Stability of wood from a burl
Just out of curiosity, is wood from a burl decently dimensionaly stable, or does it typically move in more unexpected ways than straight grained lumber? I picked up a small piece of walnut burl for a few bucks that I saw somewhere, and was planning on using it to make a spokeshave because I thought it would look pretty good, but I'm not wanting it move in some unexpected way and screw up the hardware.

I'm planning on getting it to rough dimension, let sit in the shop for awhile, then true up. But the thought crossed my mind because I've never worked with burl before or read much about it.

Here is a (crappy) photo of it. I'm assuming it is a burl due to the direction of the figure, but maybe I'm wrong. Smoothed and rubbed with mineral spirits.

Since you are talking about a relatively small piece of wood, I think you will be fine to use it. The problem with burl is that the grain runs in all directions so the shrinking and swelling is not along just one dimension. Consequently, they develop cracks as the wood movement fights within the block. The smaller the piece, the less problem. Really chaotic burls won't have much structural strength so if this burl would make lights out veneer, you will need to consider if it has enough strength for your needs. Ken
Every burl bowl blank I have purchased had wax on every surface. I think that's a good indication of how stable burl is. Since the grain is running every which way but loose, cracks and splitting could occur just about anywhere as it dries. I recommend using paint or something like Anchorseal to protect the wood as it dries.
Still Learning,

Allan Hill
I'll smooth one of the surfaces and post a picture. I should say I'm pretty sure it is burl. Maybe it is just figured, but if it is the direction of the figure surprised me (based on my memory).


I think a spokeshave is used to hard for burl wood. Just an opinion, can't say I have tried to make a tool from a burl, but they seem to last a long time, or start to self destruct early on, and that is using them on low stress objects. Now burl veneer is held together by it's glue, but solid pieces often aren't too sound as they dry. If you could think of a little pretty that just sat on an desk, that might be a better use.

One difference is if you could infuse the wood, like Dave Jeske does at Blue Spruce tools. His handles are tough, and he uses all kinds of wood.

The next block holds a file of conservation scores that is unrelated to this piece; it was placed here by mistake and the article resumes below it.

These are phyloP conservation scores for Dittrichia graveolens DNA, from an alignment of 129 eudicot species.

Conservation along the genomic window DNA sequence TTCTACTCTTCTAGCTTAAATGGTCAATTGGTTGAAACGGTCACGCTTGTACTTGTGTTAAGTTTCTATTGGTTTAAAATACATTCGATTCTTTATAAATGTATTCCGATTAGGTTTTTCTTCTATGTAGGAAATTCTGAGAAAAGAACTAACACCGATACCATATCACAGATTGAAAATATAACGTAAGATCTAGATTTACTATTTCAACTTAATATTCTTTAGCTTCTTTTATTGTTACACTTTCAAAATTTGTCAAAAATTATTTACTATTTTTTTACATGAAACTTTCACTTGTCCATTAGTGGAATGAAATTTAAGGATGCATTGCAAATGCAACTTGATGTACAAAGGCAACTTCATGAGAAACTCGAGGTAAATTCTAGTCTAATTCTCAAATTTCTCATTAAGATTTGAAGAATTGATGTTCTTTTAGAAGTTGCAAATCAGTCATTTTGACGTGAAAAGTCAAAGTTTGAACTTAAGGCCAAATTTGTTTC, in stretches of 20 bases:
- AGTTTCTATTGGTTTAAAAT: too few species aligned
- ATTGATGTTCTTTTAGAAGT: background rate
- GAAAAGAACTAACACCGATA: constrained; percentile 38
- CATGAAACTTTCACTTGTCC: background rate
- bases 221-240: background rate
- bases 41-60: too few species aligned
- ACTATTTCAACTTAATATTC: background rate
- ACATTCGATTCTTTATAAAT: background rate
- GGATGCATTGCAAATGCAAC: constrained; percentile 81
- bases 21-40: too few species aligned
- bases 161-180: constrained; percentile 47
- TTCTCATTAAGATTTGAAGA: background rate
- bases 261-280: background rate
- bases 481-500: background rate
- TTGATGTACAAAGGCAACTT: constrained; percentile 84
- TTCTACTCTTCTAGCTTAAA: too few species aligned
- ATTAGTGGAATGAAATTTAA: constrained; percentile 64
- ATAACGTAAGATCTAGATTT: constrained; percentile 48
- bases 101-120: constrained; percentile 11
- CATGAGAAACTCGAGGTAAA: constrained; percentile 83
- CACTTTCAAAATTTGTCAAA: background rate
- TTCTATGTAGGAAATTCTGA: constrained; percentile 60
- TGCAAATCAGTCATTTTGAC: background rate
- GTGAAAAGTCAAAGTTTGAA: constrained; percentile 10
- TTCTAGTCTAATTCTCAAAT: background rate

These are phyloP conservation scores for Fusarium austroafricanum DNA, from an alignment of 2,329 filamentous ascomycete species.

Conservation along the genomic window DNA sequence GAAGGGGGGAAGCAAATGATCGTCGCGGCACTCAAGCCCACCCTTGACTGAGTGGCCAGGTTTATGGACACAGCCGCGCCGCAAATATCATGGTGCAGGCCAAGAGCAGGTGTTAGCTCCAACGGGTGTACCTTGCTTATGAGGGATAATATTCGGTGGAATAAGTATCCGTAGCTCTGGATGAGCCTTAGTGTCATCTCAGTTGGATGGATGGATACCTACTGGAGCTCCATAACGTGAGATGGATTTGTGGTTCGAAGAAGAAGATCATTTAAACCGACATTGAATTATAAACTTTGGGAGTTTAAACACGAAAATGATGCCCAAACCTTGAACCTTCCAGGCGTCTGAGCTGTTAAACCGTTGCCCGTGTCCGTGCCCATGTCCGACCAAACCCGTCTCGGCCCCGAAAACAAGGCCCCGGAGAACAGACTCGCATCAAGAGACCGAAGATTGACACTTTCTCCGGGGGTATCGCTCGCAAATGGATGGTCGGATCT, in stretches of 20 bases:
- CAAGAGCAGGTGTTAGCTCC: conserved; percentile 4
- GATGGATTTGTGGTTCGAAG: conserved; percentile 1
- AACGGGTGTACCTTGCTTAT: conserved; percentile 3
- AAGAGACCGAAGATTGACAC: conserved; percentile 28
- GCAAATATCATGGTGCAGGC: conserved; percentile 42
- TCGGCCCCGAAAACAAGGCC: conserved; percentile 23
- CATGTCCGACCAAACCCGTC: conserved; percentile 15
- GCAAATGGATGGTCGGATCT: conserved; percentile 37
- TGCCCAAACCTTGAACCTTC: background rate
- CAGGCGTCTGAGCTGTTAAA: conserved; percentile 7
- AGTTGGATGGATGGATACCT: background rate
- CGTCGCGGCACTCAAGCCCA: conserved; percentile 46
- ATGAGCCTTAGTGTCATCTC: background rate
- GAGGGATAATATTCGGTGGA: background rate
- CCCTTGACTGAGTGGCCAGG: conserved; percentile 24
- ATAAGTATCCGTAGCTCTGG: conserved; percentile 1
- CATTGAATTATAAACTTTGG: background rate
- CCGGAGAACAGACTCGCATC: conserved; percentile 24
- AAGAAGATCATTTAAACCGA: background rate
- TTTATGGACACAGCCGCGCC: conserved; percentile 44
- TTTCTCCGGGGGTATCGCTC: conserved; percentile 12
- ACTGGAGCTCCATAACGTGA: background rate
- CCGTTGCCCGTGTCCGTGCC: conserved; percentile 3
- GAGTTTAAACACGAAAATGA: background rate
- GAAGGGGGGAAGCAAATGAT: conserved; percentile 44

Worst thing they can do is cook ya and eat ya

My company sells a lot of burls, running from 12" to 42" wide (that is not a typo) of big leaf maple, walnut, cherry, redwood, and some other species. For most of these species, the burl wood is quite stable and can be easily air dried. One warning; some burls have internal cracks, embedded bark pockets, etc., these can crack.

We cut our burls into 2" table top slabs and have them kiln dried. Our loss in the kiln is under 10%, so my advice is to cut your burl blank approximately 50% thicker and 20% longer and let it air dry about 1/2 as long as lumber of the same thickness (the shorter time comes from the fact that your blank is essentially a square billet and these dry much quicker than lumber).

Hope this helps.
Pretty nice figure on that wood, but it looks like a piece of crotch walnut, not burl. If that is what you have, I would be much more concerned about strength than stability. If I am see it correctly, the piece you have was cut right down the center or the crotch.

The picture below may help you see what's going on in your piece. Wherever the tree forks, the grain forms a "U" shape. Great for figure, but it also means that the grain on your piece of wood runs the width of your board, and not the length, and is probably not the best choice for a spokeshave.

Blackburn Tools - simply classic
I'd call that "Figured Wood" as opposed to burl. You can imagine that it's been cut from a section of wood like Isaac's picture.

If it's properly dry it should stay stable. Can be a problem to dry straight because there is often stress involved and changing grain direction pulls the wood in different directions.

But it looks cool, so it's worth messing with.
The wood you have is not a burl, but a crotch.
Do not make a spokeshave from this piece of wood. It is unsuitable for that purpose.
In order to be clear about why, take a glance at the board about midway between your stickers. The lines of color, the grain, run from the top to the bottom of the board's thickness. The grain does not go the "long" way.
Unless you had decided other plans for that piece of wood, I'd make the spokeshave. Whack it on a stout work table a few times, if it blows up it's meant to be, strong like bull, and you are good to go. I think it would be beautiful. That crotch is just a half side, the weaknesses talked about are, deeper into the tree, on another piece of wood somewhere else, or in a burn bin. Make sure you show pics of your work.

How to build a spokeshave American Woodworker
Worst thing they can do is cook ya and eat ya


Forum Jump:

Users browsing this thread: 1 Guest(s)

Product Recommendations

Here are some supplies and tools we find essential in our everyday work around the shop. We may receive a commission from sales referred by our links; however, we have carefully selected these products for their usefulness and quality.